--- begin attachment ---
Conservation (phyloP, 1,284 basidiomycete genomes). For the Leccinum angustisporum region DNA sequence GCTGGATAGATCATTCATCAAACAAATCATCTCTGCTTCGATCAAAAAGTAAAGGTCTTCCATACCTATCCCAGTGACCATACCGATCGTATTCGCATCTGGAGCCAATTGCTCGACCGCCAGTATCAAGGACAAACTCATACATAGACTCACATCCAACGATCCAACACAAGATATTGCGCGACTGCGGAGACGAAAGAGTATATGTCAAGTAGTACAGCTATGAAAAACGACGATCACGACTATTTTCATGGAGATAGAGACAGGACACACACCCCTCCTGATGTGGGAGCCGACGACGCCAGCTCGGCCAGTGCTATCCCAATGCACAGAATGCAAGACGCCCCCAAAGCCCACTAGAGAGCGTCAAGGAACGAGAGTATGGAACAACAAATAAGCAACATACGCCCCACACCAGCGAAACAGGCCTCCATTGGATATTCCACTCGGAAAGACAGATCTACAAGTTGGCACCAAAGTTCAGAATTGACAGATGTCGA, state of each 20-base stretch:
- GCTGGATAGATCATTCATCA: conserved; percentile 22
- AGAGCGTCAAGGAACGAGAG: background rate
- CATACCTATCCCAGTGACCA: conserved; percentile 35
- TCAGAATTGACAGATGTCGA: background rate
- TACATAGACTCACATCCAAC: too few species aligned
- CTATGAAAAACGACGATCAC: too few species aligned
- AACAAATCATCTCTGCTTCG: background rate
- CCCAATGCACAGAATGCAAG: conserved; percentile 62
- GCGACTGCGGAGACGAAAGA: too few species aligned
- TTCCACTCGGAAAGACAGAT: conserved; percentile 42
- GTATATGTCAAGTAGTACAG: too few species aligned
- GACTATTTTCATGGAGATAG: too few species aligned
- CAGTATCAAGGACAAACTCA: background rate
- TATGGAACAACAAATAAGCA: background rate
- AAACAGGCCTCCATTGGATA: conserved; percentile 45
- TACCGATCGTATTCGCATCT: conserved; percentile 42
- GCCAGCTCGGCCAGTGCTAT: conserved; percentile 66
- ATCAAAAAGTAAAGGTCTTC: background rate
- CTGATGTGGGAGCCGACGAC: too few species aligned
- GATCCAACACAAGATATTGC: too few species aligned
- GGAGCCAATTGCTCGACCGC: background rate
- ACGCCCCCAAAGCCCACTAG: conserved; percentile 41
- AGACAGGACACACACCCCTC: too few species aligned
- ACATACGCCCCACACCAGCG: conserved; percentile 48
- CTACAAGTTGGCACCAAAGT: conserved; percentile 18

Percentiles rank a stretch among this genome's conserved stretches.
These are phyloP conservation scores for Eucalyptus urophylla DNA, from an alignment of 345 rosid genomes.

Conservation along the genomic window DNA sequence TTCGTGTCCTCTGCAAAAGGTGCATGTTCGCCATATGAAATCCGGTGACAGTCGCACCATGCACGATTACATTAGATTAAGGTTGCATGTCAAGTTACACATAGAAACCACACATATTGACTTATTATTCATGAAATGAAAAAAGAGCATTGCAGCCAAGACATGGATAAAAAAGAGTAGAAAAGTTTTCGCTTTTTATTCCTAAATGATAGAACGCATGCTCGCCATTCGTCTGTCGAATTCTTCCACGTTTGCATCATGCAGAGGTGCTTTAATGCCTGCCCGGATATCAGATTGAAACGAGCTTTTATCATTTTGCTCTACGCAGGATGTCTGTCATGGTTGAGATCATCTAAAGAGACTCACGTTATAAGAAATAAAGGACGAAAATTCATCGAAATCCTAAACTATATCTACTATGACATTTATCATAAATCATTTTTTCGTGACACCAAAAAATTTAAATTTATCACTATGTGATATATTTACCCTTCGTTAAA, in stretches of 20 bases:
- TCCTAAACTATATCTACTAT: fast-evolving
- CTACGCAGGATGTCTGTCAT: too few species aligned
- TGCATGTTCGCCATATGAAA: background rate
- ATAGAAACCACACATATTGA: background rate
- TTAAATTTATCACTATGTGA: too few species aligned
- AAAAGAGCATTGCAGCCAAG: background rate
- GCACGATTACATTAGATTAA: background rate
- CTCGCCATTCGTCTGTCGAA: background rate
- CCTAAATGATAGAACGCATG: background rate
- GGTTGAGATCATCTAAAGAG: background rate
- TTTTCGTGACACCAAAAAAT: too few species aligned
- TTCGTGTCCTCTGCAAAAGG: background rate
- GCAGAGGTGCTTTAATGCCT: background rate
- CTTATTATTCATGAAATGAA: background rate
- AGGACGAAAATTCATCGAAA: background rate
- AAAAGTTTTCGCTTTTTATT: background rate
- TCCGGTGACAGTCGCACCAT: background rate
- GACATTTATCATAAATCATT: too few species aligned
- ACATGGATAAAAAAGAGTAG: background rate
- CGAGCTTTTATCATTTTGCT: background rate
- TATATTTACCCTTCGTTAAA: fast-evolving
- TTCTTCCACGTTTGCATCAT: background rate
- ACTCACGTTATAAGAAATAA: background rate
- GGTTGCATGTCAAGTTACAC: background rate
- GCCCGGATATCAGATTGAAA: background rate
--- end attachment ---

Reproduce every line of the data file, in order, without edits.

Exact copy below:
Conservation (phyloP, 1,284 basidiomycete genomes). For the Leccinum angustisporum region DNA sequence GCTGGATAGATCATTCATCAAACAAATCATCTCTGCTTCGATCAAAAAGTAAAGGTCTTCCATACCTATCCCAGTGACCATACCGATCGTATTCGCATCTGGAGCCAATTGCTCGACCGCCAGTATCAAGGACAAACTCATACATAGACTCACATCCAACGATCCAACACAAGATATTGCGCGACTGCGGAGACGAAAGAGTATATGTCAAGTAGTACAGCTATGAAAAACGACGATCACGACTATTTTCATGGAGATAGAGACAGGACACACACCCCTCCTGATGTGGGAGCCGACGACGCCAGCTCGGCCAGTGCTATCCCAATGCACAGAATGCAAGACGCCCCCAAAGCCCACTAGAGAGCGTCAAGGAACGAGAGTATGGAACAACAAATAAGCAACATACGCCCCACACCAGCGAAACAGGCCTCCATTGGATATTCCACTCGGAAAGACAGATCTACAAGTTGGCACCAAAGTTCAGAATTGACAGATGTCGA, state of each 20-base stretch:
- GCTGGATAGATCATTCATCA: conserved; percentile 22
- AGAGCGTCAAGGAACGAGAG: background rate
- CATACCTATCCCAGTGACCA: conserved; percentile 35
- TCAGAATTGACAGATGTCGA: background rate
- TACATAGACTCACATCCAAC: too few species aligned
- CTATGAAAAACGACGATCAC: too few species aligned
- AACAAATCATCTCTGCTTCG: background rate
- CCCAATGCACAGAATGCAAG: conserved; percentile 62
- GCGACTGCGGAGACGAAAGA: too few species aligned
- TTCCACTCGGAAAGACAGAT: conserved; percentile 42
- GTATATGTCAAGTAGTACAG: too few species aligned
- GACTATTTTCATGGAGATAG: too few species aligned
- CAGTATCAAGGACAAACTCA: background rate
- TATGGAACAACAAATAAGCA: background rate
- AAACAGGCCTCCATTGGATA: conserved; percentile 45
- TACCGATCGTATTCGCATCT: conserved; percentile 42
- GCCAGCTCGGCCAGTGCTAT: conserved; percentile 66
- ATCAAAAAGTAAAGGTCTTC: background rate
- CTGATGTGGGAGCCGACGAC: too few species aligned
- GATCCAACACAAGATATTGC: too few species aligned
- GGAGCCAATTGCTCGACCGC: background rate
- ACGCCCCCAAAGCCCACTAG: conserved; percentile 41
- AGACAGGACACACACCCCTC: too few species aligned
- ACATACGCCCCACACCAGCG: conserved; percentile 48
- CTACAAGTTGGCACCAAAGT: conserved; percentile 18

Percentiles rank a stretch among this genome's conserved stretches.
These are phyloP conservation scores for Eucalyptus urophylla DNA, from an alignment of 345 rosid genomes.

Conservation along the genomic window DNA sequence TTCGTGTCCTCTGCAAAAGGTGCATGTTCGCCATATGAAATCCGGTGACAGTCGCACCATGCACGATTACATTAGATTAAGGTTGCATGTCAAGTTACACATAGAAACCACACATATTGACTTATTATTCATGAAATGAAAAAAGAGCATTGCAGCCAAGACATGGATAAAAAAGAGTAGAAAAGTTTTCGCTTTTTATTCCTAAATGATAGAACGCATGCTCGCCATTCGTCTGTCGAATTCTTCCACGTTTGCATCATGCAGAGGTGCTTTAATGCCTGCCCGGATATCAGATTGAAACGAGCTTTTATCATTTTGCTCTACGCAGGATGTCTGTCATGGTTGAGATCATCTAAAGAGACTCACGTTATAAGAAATAAAGGACGAAAATTCATCGAAATCCTAAACTATATCTACTATGACATTTATCATAAATCATTTTTTCGTGACACCAAAAAATTTAAATTTATCACTATGTGATATATTTACCCTTCGTTAAA, in stretches of 20 bases:
- TCCTAAACTATATCTACTAT: fast-evolving
- CTACGCAGGATGTCTGTCAT: too few species aligned
- TGCATGTTCGCCATATGAAA: background rate
- ATAGAAACCACACATATTGA: background rate
- TTAAATTTATCACTATGTGA: too few species aligned
- AAAAGAGCATTGCAGCCAAG: background rate
- GCACGATTACATTAGATTAA: background rate
- CTCGCCATTCGTCTGTCGAA: background rate
- CCTAAATGATAGAACGCATG: background rate
- GGTTGAGATCATCTAAAGAG: background rate
- TTTTCGTGACACCAAAAAAT: too few species aligned
- TTCGTGTCCTCTGCAAAAGG: background rate
- GCAGAGGTGCTTTAATGCCT: background rate
- CTTATTATTCATGAAATGAA: background rate
- AGGACGAAAATTCATCGAAA: background rate
- AAAAGTTTTCGCTTTTTATT: background rate
- TCCGGTGACAGTCGCACCAT: background rate
- GACATTTATCATAAATCATT: too few species aligned
- ACATGGATAAAAAAGAGTAG: background rate
- CGAGCTTTTATCATTTTGCT: background rate
- TATATTTACCCTTCGTTAAA: fast-evolving
- TTCTTCCACGTTTGCATCAT: background rate
- ACTCACGTTATAAGAAATAA: background rate
- GGTTGCATGTCAAGTTACAC: background rate
- GCCCGGATATCAGATTGAAA: background rate